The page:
Catapult, by Emily Fridlund

It’s not often you find a collection of stories that’s sharp and surprising and familiar all at once—it’s like entering a room full of family members with whom you are close but have not seen in years. Emily Fridlund takes the time to step inside the minds of these familial-yet-foreign characters, and it is a pleasure. Each character is equal parts eccentric and ordinary, and Fridlund’s concise prose allows the reader to enjoy these traits equally.

Despite the familiarity, misunderstandings define these stories. In the first, a wife gives her husband an American flag before she leaves him, telling him he’s “always wanted something to hang from the porch.” In the last, a man gives his granddaughter a model of the Liberty Bell because he was always, as she says, “mistaking my curiosity about him, my questions about his soldier days, for patriotism.”

These false impressions are met with passivity by Fridlund’s characters. In “Here, Still,” two friends have long phone conversations which are “intensified by infrequency.” The nature of this friendship is characterized by the story’s first line: “I do not like her very much, Lora, my best friend.” The mixed feelings throughout the collection expose latent truths within relationships that are usually easier left concealed than expressed.

Similarly, the characters articulate the otherwise unspoken difficulties of trying to meet or match the expectations of others. This struggle seems to be at the heart of the conflict of these stories. In “Lock Jaw,” when the speaker Craig searches for his lost dog, he bikes around, taking note of the neighbors who “hold their shovels in the air like weapons,” then explains, “I call for the dog, which reassures everyone. The neighbors get worried when they see a grown man alone riding around on his bike.” Later, he recounts a time when his father told him, “But that’s how you get ahead! By lowering people’s expectations!”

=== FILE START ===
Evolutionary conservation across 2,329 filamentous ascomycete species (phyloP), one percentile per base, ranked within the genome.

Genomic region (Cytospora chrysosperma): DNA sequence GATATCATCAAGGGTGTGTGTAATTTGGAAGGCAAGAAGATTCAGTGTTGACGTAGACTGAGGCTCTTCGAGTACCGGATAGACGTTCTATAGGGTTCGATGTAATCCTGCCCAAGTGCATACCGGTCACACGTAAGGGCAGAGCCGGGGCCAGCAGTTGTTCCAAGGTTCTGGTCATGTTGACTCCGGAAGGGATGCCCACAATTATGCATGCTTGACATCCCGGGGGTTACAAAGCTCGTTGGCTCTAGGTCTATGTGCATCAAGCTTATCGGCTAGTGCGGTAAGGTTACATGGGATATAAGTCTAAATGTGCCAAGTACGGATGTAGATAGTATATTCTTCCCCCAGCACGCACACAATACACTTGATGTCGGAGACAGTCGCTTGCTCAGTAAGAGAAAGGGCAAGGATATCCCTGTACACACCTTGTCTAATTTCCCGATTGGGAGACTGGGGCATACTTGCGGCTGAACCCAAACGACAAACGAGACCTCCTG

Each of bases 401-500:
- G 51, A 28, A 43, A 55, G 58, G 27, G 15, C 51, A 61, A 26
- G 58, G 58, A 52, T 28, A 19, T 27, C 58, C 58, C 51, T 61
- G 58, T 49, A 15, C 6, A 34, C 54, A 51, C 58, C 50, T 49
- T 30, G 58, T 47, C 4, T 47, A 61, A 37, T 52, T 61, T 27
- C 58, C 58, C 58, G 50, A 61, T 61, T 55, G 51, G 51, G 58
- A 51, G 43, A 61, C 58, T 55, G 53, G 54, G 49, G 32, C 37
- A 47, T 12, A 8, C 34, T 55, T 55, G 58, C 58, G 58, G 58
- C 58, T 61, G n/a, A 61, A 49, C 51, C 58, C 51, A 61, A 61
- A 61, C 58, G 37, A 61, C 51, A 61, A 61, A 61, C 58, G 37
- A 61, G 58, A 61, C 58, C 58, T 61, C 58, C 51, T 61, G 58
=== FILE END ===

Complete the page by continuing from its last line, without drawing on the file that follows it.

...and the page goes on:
Along with expectations, Fridlund’s characters invite us to consider the differences between desired outcomes and actual results. The main character in “Time Difference” admits to being “proud of her good intentions and worried at the same time that they’re just that, with no underlying fact of generosity.” In “Lake Arcturus Lodge,” a woman and her husband open a lodge, and she muses, “What is logic, after all, but the way the mind takes control of facts and arranges them to suit its own interest?”

Each character in Catapult strives to maintain an appearance that’s socially acceptable. The protagonist of the title story meets her Christian boyfriend’s parents, who ask her to read a passage from a book about Jesus. She considers refusing, but obliges, admitting: “I knew as well as anyone how to look like I was good, so I took the book and smiled it down.”

Instead of having sex, the girl explains, she and her boyfriend build a catapult in the grass, from which they fling “the last Lego man in the Dixie cup.” The catapult distracts them from their own changing, hormonally-charged bodies, and from “the strained, shameful drudgery of coming up with things to say.” Outgrowing the catapult, they build a raft, then draft plans for a time machine. Their affection for one another is surprisingly profound, and the young girl articulates a feeling most adults deign to express, a moment when she “saw that what we did and what we said were two different things, two sides of a wheel that went around and around and would never meet.”

Most characters in this story collection experience such circuitous, almost torturous, relationships which stretch out on separate planes: parallel to each other, but never touching. Individually, this might seem like more than anyone could handle. However, there is something comforting in how the stories express that nobody is alone in these feelings. If the disconnect is shared, then maybe there’s connection after all. In this way, Fridlund connects the stories in Catapult, as each one is full of intimacy and surprise and abandon. These stories contain tension and release, like something held back before being let go.

Rebecca Hannigan

Rebecca Hannigan lives an uncomplicated life in Denver, Colorado. She graduated from the University of the South in Sewanee, Tennessee, where she received the Bain Swiggett Prize for Poetry and attended the Writers’ Conference. Her fiction is forthcoming in Juked and can be found in Maudlin House and Suspect Press.